"Hanukkah is a Jewish holiday," he had pointed out to Tibor that morning, picking his way through the books piled in columnar stacks on Tibor's living room floor to get to the one halfway clear seat he could see. The seat was only halfway clear because it had both of Tibor's present reading projects on it: Judith Krantz's Scruples Two and An Investigation into the Mathematical Nature of Time by George Gamow. Gregor picked them both up and balanced them gently on the shortest stack of books on the end table. Those books were all in the Cyrillic alphabet. Armenia no longer used the Cyrillic alphabet. Gregor had seen a report on that on the evening news a few months ago. Armenia now had an American-born foreign minister, too. It was enough to give a man a headache. Gregor checked out the rest of the books on the end table—some Greek, some ancient Greek, some Latin, some French and Passions of the Sea by Lisetta Farnham—and then turned his attention to Tibor himself, who was trying to bring overfull cups of bad black coffee in from the kitchen. "Hanukkah," he said again.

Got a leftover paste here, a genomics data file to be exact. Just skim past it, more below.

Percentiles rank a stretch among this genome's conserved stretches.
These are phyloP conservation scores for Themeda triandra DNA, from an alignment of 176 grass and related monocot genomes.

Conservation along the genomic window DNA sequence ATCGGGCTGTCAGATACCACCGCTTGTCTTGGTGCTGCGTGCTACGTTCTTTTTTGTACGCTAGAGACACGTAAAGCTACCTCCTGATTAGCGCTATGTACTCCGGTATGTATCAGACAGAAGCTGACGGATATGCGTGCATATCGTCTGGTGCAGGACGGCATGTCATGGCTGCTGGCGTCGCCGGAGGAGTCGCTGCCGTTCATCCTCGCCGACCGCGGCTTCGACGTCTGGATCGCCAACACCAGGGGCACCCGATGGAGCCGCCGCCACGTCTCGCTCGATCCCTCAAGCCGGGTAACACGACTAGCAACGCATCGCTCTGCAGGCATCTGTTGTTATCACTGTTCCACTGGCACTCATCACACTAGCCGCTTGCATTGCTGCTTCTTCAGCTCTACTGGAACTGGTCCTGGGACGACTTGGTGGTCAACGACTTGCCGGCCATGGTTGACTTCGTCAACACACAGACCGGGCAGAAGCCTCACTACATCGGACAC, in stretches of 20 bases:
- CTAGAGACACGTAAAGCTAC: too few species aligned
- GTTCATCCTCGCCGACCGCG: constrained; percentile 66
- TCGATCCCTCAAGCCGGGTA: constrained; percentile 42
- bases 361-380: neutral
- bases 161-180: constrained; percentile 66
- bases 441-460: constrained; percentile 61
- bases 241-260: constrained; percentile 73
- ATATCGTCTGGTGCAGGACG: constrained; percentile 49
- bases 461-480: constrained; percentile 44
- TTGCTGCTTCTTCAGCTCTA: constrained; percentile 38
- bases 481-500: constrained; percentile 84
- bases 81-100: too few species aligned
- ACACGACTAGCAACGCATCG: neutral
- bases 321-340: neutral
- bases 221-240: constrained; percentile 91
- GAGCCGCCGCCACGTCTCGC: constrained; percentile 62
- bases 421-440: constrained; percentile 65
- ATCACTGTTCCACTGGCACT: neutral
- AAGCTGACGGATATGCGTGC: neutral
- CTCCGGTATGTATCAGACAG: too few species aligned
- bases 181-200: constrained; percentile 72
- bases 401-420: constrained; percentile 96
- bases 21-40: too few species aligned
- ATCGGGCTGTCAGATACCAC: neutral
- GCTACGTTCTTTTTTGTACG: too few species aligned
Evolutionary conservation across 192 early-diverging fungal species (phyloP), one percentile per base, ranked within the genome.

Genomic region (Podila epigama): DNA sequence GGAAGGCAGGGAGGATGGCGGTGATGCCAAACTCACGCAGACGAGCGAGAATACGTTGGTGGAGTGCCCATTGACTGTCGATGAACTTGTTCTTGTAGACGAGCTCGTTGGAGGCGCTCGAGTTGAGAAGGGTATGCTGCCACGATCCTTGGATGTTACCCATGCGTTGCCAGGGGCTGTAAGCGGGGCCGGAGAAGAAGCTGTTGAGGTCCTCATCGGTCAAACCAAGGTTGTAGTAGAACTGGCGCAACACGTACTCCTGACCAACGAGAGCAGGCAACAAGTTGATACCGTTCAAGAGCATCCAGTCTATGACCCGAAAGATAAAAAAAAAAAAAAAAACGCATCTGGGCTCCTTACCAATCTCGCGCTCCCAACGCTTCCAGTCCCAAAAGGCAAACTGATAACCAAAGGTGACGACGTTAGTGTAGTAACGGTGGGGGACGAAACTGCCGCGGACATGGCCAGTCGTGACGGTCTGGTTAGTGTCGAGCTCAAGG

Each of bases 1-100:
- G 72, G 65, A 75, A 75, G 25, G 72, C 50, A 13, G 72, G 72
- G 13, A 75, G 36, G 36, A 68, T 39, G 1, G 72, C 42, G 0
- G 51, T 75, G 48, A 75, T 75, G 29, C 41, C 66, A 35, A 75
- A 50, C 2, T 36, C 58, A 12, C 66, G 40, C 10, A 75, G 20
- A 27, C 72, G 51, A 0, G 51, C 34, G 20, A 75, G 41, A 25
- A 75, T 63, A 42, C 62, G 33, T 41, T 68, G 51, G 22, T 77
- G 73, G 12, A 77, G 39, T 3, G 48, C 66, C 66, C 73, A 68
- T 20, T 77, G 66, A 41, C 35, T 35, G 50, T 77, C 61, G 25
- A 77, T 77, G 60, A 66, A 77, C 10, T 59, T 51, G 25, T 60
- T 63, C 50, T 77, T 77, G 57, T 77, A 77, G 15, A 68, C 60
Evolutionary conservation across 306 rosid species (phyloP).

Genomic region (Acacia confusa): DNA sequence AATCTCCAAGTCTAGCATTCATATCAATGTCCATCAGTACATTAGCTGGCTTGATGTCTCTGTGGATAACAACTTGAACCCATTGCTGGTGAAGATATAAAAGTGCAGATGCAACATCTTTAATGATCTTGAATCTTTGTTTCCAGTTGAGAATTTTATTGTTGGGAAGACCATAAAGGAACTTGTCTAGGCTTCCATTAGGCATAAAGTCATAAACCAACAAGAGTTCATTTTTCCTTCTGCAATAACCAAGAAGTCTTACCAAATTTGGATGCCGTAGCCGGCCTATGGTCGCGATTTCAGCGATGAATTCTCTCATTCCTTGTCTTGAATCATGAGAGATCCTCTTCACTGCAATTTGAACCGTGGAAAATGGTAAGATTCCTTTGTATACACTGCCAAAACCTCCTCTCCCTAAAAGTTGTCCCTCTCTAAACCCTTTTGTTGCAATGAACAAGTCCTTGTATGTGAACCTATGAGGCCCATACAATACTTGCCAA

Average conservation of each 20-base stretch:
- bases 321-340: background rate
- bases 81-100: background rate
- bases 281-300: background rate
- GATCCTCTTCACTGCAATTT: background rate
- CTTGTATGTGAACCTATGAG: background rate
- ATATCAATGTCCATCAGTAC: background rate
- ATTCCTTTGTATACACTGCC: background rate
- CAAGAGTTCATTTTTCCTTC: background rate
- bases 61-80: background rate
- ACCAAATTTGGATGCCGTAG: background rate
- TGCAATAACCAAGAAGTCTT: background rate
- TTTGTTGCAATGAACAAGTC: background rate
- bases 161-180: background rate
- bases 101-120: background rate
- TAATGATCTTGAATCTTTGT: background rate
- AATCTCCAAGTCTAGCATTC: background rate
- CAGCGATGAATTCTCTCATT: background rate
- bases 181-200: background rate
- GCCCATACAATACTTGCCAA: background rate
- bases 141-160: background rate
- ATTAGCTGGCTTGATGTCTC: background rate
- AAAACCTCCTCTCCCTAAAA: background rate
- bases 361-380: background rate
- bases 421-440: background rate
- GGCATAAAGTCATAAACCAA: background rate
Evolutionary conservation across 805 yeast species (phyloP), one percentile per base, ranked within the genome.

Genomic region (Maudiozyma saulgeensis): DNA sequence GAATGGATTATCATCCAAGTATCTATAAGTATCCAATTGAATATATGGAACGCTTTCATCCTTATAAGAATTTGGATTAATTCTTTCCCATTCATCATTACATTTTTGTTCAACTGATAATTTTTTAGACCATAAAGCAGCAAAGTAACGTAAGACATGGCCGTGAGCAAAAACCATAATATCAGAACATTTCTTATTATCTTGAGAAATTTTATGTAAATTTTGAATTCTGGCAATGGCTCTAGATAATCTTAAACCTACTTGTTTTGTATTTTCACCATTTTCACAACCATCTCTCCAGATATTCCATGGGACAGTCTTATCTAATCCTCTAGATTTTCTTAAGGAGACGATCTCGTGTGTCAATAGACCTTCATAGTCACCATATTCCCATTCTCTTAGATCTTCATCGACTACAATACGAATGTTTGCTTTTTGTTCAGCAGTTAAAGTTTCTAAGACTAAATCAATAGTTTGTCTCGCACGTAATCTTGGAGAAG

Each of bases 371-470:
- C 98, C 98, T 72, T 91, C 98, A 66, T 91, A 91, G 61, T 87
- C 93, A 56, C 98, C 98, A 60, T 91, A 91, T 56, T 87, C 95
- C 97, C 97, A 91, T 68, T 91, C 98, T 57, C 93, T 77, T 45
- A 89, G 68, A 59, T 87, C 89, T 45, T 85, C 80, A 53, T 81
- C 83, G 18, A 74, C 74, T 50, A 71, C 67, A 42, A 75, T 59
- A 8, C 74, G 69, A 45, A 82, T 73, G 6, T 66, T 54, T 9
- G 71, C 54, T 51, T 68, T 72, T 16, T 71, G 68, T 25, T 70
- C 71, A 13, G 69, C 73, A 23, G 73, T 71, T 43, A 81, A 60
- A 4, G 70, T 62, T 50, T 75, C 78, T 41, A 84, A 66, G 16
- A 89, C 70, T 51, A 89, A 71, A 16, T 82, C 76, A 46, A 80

"Yes, yes," Tibor told him. "I know, Krekor, I know. But it makes sense. And I am not a bigot."
"I never said you were."
"Well, Krekor, it would not have been outrageous if you had thought it. There is the Armenian record on anti-Semitism."
Gregor was curious. "How is the Armenian record on anti-Semitism?" he asked.
Tibor had reached him with the coffee. Gregor reached out for a cup and managed to spill only a drop and only on the floor. This was good, because he was due in less than an hour at a lunch in downtown Philadelphia with a friend of his from the old days at the Bureau. He took a sip of the coffee and nearly choked. He put his cup down on the end table and waited for Tibor to seat himself. Tibor kept tripping over the hem of his cassock.
"So," Tibor said, when he'd finally sat down. "I have told you, Krekor, Rabbi Goldman, David, he was my sponsor when I came to America?"